Thursday, July 3, 2014

Why Do Catholics Wear a Crucifix Rather than an Empty Cross?

Most Catholics, at least those who regularly interact with Protestants and who wear a Crucifix, have dealt with the objection that we somehow are ignoring the Resurrection by portraying the Crucifixion.These Protestants demand to know why we don't wear an empty cross instead, which they contend symbolizes Jesus Raised from the dead. Of course, the empty cross is no such symbol (the cross was empty while Jesus was dead, the empty tomb perhaps would be a symbol of the Resurrection, not the empty cross). While I frequently quote scripture in such circumstances (especially 1 Cor 2:2 - " I resolved to know nothing while I was with you except Jesus Christ and him crucified"), I know of no better answer than that given by the inimitable G.K. Chesterton:
The kind of Evangelical who demands what he calls a living Christ must surely find it difficult to reconcile with his religion an indifference to a Dying Christ; but anyhow one would think he would prefer it to a Dead Cross. To salute the Cross in that sense is literally to bow down to wood and stone; since it is only an image in stone of something that was made of wood. It is surely less idolatrous to salute the Incarnate God or His image; and the case is further complicated by the relation of the image to the other object. If a man were ready to wreck every statue of Julius Caesar, but also ready to kiss the sword that killed him, he would be liable to be misunderstood as an ardent admirer of Caesar. If a man hated to have a portrait of Charles the First, but rubbed his hands with joy at the sight of the axe that beheaded him, he would have himself to blame if he were regarded rather as a Roundhead than a Royalist. And to permit the engine of execution, while forbidding a picture of the victim is just as strange and sinister in the case of Christ as in that of Caesar. (Autobiography of GK Chesterton)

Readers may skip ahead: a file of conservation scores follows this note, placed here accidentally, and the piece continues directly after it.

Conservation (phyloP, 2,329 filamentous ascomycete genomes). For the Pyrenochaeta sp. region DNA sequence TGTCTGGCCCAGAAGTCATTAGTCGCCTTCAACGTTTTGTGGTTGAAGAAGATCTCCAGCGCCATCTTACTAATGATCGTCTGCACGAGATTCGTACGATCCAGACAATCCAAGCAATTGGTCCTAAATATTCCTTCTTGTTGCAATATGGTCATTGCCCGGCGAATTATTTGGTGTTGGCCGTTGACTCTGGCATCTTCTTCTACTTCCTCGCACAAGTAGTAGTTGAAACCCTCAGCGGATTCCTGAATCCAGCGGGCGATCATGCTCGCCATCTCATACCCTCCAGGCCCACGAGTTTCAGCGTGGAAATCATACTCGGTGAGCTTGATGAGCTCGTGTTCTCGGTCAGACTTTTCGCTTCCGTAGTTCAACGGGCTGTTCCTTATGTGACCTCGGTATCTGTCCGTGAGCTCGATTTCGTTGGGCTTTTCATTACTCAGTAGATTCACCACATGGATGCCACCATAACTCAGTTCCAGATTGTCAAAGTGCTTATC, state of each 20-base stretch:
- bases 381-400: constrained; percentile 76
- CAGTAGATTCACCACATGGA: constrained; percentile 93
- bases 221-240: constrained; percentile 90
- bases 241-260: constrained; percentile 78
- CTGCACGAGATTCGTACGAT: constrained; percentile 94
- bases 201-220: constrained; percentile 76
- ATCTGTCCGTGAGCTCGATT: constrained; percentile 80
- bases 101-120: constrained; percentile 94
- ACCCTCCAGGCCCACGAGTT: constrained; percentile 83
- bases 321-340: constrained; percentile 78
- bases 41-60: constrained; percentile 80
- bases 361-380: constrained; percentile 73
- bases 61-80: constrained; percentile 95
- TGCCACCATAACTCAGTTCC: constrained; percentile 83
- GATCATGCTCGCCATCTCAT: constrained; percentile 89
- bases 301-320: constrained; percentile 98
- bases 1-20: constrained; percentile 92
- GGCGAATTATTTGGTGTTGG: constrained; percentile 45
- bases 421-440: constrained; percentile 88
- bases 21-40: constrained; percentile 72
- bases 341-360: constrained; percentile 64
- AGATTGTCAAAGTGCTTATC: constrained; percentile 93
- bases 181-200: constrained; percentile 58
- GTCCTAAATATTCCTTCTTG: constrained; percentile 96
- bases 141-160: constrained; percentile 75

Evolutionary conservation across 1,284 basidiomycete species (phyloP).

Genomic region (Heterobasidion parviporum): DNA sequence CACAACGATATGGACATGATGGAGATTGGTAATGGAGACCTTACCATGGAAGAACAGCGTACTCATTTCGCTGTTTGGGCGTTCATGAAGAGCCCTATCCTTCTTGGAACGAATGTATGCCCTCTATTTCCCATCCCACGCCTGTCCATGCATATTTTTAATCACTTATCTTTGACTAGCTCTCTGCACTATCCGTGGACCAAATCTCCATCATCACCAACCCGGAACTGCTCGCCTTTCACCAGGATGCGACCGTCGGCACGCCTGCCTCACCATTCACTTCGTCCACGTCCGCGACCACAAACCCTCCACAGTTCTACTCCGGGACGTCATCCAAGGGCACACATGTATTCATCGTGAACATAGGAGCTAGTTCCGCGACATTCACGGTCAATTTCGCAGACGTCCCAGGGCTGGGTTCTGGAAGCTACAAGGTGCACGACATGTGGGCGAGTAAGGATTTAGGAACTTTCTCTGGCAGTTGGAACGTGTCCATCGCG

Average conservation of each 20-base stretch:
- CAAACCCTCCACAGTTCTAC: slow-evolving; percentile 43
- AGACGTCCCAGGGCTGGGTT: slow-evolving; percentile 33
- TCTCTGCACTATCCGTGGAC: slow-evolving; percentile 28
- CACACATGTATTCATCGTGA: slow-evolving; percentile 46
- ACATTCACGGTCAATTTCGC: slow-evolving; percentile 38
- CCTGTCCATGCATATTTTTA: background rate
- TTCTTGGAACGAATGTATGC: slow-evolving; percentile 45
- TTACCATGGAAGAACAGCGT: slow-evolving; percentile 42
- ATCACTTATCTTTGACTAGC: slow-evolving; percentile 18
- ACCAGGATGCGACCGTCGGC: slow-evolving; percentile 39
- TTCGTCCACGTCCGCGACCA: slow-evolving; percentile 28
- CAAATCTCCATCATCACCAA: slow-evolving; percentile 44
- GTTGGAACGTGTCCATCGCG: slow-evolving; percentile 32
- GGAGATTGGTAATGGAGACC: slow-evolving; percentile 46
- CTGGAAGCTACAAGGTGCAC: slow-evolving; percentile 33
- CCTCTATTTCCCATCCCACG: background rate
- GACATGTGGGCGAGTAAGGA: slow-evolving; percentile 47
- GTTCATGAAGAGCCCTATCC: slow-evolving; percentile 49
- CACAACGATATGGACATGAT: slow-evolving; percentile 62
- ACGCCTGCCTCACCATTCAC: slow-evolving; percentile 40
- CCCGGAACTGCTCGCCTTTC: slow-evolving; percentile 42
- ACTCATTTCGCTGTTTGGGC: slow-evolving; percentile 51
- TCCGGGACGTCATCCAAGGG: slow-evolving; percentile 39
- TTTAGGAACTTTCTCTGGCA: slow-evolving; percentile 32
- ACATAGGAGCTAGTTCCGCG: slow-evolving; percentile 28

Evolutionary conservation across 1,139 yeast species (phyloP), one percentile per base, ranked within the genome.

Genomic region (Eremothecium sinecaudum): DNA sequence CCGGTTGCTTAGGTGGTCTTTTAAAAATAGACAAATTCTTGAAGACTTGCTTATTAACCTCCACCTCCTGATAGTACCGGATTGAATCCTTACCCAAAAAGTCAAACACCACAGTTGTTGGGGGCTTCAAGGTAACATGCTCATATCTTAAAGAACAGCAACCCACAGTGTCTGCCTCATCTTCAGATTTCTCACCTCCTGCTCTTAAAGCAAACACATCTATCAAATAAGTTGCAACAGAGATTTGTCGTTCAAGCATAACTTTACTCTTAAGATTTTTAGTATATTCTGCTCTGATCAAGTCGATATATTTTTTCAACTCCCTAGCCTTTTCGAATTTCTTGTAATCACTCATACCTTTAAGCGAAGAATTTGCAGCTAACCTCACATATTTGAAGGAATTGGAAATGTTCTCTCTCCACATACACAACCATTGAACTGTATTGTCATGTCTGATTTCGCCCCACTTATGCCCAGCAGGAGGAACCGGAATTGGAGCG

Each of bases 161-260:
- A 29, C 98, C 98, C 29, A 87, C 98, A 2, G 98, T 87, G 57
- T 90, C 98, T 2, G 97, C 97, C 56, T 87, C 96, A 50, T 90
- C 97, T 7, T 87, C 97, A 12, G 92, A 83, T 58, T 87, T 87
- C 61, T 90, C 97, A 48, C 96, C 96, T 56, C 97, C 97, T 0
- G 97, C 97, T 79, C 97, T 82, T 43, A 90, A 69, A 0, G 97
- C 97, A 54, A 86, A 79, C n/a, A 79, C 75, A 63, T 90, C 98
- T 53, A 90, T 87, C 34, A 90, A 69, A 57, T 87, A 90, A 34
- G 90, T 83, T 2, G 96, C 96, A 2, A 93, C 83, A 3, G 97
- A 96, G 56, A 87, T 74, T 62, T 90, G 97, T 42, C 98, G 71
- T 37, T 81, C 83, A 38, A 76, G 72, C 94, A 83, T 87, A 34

Next time you are confronted by this question (you do wear a Crucifix, right?), remember the words of Chesterton and the absurdity of the Protestant position.


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